3. Remove them from the oven and serve.

A step-by-step guide to making homemade meringue nests, perfect for making beautiful mini pavlovas.

Nutritional Information

Calories: 54 kcal (3%), Fat: 0.0g (0%), Saturated Fat: 0.0g (0%), Carbohydrates: 12.5g (5%), Sugar: 12.5g (14%), Fibre: 0.0g (0%), Protein: 0.9g (2%), Salt: 0.0g (1%)

This is the estimated nutritional information per nest. Please refer to my guide to Charlotte’s Lively Kitchen nutritional information if you want to learn more about how this is calculated.

A step-by-step guide to making homemade meringue nests, perfect for making beautiful mini pavlovas.

Free From/Suitable For

  • Suitable for Vegetarians
  • Corn-Free
  • Dairy-Free
  • Gluten-Free
  • Nut-Free
  • Soy-Free

The ingredients for this recipe are commonly available free from all these allergens. However, please ensure you double-check allergen information for all ingredients.

A step-by-step guide to making homemade meringue nests, perfect for making beautiful mini pavlovas.

20 Comments:

  1. These look lovely, Charlotte! I have made pavlova before but never meringue nests – I will have to give these a try – they make such a fab dessert with very little effort 🙂 Eb x

    • Charlotte Oates

      Thanks Eb, let me know how they go x

      • Hi charlotte why its turn beige color after cooking not white just like what isee in picture

        • Hi Joy. That’s only happened to me when I’ve got the oven temperature up too high. Temperatures can vary from oven to oven so it may be yours is hotter than mine (even if it says the same). Try dropping the temperature by 10 degrees and see if that helps.

  2. A great little tutorial Charlotte! They look perfect! x

  3. Hi
    I love pavlova and Thank you for sharing the recipe. I would like to know for how long are they good for. Thank you

    • Once they’re filled they don’t last long at all as the cream seeps into the meringue. I tend to freeze any that I’ve got left over in an airtight container, simply get them out an hour of so before you want to use them (they don’t need a lot of defrosting) alternatively they should keep for a few days in an airtight container at room temperature.

  4. Hi Charlotte, do you not add a pinch of salt or cream of tartar before adding sugar, also one recipe said to brush melted white chocolate inside the cold nests to stop them going soggy when putting cream in, what do you think?

    • I don’t as I like my meringue nests crisp and a little chewy in the middle but you should do for a “proper” pavlova nest. I haven’t tried the white chocolate trick but it should work to create a watertight barrier between the cream and meringue if you want to fill them in advance. The same trick works for slightly soggy fillings in pastry too.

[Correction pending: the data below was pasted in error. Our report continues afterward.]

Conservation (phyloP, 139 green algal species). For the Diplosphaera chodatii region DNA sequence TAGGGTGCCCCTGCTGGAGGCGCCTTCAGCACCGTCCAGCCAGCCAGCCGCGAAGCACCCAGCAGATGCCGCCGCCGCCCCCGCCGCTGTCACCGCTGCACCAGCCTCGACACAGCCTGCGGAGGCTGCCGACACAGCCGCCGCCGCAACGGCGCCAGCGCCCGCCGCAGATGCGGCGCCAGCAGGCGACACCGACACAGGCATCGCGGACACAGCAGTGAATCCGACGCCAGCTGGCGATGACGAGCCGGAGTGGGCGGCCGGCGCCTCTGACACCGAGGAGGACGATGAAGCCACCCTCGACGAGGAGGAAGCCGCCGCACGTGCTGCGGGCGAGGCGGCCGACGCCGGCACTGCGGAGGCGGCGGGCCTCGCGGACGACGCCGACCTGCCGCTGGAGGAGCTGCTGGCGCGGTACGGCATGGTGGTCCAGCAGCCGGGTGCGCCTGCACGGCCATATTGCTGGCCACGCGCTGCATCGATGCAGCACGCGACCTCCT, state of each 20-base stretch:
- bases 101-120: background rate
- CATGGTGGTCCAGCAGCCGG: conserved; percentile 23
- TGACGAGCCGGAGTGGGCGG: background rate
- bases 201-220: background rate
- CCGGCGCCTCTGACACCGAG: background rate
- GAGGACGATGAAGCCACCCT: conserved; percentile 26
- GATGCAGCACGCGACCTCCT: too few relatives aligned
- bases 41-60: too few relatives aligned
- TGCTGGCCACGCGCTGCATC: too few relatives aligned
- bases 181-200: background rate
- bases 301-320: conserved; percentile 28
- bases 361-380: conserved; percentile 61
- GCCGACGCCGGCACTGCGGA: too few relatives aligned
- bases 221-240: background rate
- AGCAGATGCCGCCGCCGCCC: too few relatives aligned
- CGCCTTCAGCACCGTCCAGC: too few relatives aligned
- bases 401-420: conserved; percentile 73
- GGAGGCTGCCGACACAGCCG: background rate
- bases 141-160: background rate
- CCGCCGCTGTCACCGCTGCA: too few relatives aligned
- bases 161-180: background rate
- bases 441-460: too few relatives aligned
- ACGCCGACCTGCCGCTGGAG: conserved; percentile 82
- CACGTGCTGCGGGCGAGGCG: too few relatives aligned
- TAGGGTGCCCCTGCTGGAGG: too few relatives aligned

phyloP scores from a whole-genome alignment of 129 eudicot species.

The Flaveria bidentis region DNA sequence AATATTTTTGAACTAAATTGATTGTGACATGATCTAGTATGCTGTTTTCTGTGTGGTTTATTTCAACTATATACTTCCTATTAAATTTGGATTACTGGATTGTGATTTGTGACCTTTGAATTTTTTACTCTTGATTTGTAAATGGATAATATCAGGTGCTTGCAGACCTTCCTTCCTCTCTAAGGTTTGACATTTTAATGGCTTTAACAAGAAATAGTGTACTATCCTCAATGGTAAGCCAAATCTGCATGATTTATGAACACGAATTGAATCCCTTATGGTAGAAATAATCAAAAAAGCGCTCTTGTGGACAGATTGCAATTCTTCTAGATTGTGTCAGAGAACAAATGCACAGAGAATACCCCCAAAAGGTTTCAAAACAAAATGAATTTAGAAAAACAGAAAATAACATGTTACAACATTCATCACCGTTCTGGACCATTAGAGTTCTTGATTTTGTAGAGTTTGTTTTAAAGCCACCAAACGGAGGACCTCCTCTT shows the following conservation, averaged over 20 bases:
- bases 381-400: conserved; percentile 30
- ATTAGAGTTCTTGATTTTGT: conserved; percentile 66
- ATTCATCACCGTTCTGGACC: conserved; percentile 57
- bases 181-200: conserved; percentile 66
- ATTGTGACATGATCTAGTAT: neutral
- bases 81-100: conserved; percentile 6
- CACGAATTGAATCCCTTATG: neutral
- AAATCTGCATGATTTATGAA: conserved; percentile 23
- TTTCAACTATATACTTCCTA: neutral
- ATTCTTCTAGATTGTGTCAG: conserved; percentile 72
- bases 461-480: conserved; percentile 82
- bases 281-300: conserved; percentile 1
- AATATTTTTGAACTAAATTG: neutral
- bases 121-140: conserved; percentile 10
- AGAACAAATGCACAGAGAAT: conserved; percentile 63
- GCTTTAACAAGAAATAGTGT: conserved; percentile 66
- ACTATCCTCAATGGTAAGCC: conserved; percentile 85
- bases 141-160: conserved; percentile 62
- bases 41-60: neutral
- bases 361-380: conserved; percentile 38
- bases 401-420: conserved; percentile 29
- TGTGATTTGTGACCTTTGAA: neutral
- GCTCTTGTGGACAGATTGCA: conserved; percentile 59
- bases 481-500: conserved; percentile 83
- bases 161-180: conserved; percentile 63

5. Thank you for the reply, I’ll let you know how the chocolate trick works

  6. Happy Christmas to you and your loved ones

  7. Hi Charlotte, I would like to make nests approx. 8 cm. across, yours look smaller than that and you cook them for 1hr 45mins, do I cook the larger ones for the same time or do I have to cook them longer, if so how long please

  8. Hi Charlotte,
    Mine look gorgeous – totally thrilled but they feel sticky, not crisp.

    What did I do wrong?

    • Hmmm, I’m not too sure. Mine are always a little sticky/gooey on the inside but should be crisp on the outside. My only thought is that if your oven temperature differs a little from mine then they might need a little longer to dry out properly.

  9. When I make meringue there is always a sugar syrup melting out the bottom why

    • Charlotte Oates

      I’m not too sure as I don’t have the same problem. I googled it to see what came up and it suggested that perhaps the sugar hadn’t fully dissolved into the egg whites. This could happen if each addition of sugar hasn’t been mixed in thoroughly to the egg white before the next addition. Another suggestion was if the oven was too hot, ovens can vary in temperature (which I think is daft but it seems quite common). If your oven is naturally a little hotter than mine then that might explain it, you could try dropping the temperate by 5 degrees to see if that helps.

  10. I was handwhisking it and it worked just fine. It was all foamy and beginning to peak when my sister brought in the electric whisk. After we electric whisked it it just went into a liquid as if we’d not mixed it at all and no amount of whisking could get it back to foam.
    Any ideas why???

    • Charlotte Oates

      Was the electric whisk 100% clean and dry? Any liquid added to egg whites can stop them whisking up nicely. Alternatively was there a gap in time between whisking the whites by hand and trying with the electric whisk? Once egg whites have been whisked they will start to collapse if the sugar isn’t then whisked in.